Offshore support services firm SBI Offshore, hit by the slump in oil prices, is diversifying its business into solar energy to cater to growing demand for renewable energy.
Catalist-listed SBI said yesterday that it has struck a joint-venture deal with Germany's Grass Group to build and operate solar photovoltaic farms and systems internationally.
SBI holds a 51 per cent stake in the joint-venture company, Graess Energy, while Grass Group's GSS Renewables owns the rest.
SBI is currently negotiating the acquisition of existing Grass Group assets for Graess Energy, including photovoltaic projects that are already up and running.
SBI executive chairman Chan Lai Thong said that this diversification into renewable energy had an eye towards growing Asia-Pacific energy demand.
The business will provide a new source of revenue in addition to its base in offshore support services.
Mr Chan said that while the offshore sector remains the "first pillar" for SBI's operations, "everyone has suffered (because) the market has softened" with falling oil prices.
Solar energy became an attractive diversification option for SBI owing to growing demand for renewable energy worldwide and also because of the scalability of solar power generation.
The company has been negotiating nine or 10 prospective deals in Japan, said Mr Chan, and is also looking to countries in the region such as Thailand. He hopes to have at least one deal secured by the end of the year.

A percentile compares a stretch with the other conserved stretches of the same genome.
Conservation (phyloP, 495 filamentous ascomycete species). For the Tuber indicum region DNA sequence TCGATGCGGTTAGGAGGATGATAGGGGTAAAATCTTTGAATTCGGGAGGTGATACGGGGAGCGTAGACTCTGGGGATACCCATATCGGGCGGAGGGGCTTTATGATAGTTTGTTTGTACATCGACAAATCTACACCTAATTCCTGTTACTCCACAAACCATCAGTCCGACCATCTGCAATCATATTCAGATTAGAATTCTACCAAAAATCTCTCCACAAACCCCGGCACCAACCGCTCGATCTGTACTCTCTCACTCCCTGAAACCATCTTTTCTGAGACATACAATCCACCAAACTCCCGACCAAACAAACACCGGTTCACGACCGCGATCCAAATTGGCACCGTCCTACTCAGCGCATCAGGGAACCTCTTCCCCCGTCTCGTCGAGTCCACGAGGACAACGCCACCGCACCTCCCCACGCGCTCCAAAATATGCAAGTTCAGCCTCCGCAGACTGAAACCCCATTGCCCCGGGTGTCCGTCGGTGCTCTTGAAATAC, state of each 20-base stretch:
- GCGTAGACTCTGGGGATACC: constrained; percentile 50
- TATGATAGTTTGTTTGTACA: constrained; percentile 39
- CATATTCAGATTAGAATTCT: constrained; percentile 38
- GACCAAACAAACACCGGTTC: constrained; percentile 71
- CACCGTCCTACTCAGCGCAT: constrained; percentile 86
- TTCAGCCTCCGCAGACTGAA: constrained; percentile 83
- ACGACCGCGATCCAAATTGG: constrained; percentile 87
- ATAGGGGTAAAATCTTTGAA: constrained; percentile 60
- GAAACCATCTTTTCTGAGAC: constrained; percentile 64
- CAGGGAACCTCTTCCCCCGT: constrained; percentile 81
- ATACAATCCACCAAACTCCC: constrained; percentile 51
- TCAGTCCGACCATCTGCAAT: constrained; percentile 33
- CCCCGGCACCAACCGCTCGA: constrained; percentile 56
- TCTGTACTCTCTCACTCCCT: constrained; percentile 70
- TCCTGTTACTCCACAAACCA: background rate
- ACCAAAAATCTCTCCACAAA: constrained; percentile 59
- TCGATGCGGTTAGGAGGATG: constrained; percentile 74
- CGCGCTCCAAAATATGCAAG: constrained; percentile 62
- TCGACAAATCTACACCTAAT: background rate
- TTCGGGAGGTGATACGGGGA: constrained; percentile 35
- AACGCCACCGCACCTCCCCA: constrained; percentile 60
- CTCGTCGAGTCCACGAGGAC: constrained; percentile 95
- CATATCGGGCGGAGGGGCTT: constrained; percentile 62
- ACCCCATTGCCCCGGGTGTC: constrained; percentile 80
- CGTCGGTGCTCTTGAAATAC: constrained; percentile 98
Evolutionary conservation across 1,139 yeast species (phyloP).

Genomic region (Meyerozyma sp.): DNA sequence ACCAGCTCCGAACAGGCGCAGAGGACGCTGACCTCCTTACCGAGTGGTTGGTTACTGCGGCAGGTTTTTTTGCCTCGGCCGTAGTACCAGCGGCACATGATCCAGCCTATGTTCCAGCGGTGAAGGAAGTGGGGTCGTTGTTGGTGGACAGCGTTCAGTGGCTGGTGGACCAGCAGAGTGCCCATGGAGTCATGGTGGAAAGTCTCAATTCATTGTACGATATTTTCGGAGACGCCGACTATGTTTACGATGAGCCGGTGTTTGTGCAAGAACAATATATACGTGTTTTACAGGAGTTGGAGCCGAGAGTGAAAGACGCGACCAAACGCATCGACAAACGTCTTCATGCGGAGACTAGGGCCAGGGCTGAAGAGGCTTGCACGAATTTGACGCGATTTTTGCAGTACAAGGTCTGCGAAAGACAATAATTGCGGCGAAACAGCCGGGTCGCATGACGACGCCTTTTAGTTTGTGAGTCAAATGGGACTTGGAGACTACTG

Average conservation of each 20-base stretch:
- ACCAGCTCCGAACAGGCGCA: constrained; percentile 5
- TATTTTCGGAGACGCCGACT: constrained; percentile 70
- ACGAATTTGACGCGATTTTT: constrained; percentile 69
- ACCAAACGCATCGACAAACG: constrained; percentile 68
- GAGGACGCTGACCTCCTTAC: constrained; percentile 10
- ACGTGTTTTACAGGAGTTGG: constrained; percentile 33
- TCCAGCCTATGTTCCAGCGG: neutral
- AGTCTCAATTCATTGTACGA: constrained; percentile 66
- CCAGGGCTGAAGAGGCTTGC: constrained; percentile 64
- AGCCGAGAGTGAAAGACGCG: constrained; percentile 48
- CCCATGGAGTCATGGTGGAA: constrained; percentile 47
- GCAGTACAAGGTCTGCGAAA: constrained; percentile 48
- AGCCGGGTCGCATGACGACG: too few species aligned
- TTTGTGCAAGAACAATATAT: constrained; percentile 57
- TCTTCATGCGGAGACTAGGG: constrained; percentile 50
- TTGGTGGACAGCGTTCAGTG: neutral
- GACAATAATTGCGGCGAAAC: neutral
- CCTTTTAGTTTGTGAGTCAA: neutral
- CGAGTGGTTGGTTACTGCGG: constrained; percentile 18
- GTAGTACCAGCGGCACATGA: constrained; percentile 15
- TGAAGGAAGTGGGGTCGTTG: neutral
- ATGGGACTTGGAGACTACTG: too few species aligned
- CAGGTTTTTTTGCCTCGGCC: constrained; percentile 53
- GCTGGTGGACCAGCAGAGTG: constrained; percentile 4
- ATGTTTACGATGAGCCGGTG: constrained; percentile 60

Mr Chan also said that SBI hopes to play to its strengths in offshore and marine services by exploring nascent floating solar-panel technology on top of more conventional rooftop arrays.
He pointed to the company's technical familiarity with the challenges of wind, waves, and salt-water corrosion, and added that a small floating project in the Maldives is being discussed.
Singapore's growing interest in solar power is cause for optimism at Graess Energy as well. Last month, the Housing Board called for the first and largest multi-agency solar leasing tender to date, while the Economic Development Board has set a target of 350 megawatts of solar electricity generation by 2020.
As a result of this joint venture, Grass Group, which has been implementing solar energy projects since 2000, also intends to relocate its headquarters from Switzerland to Singapore.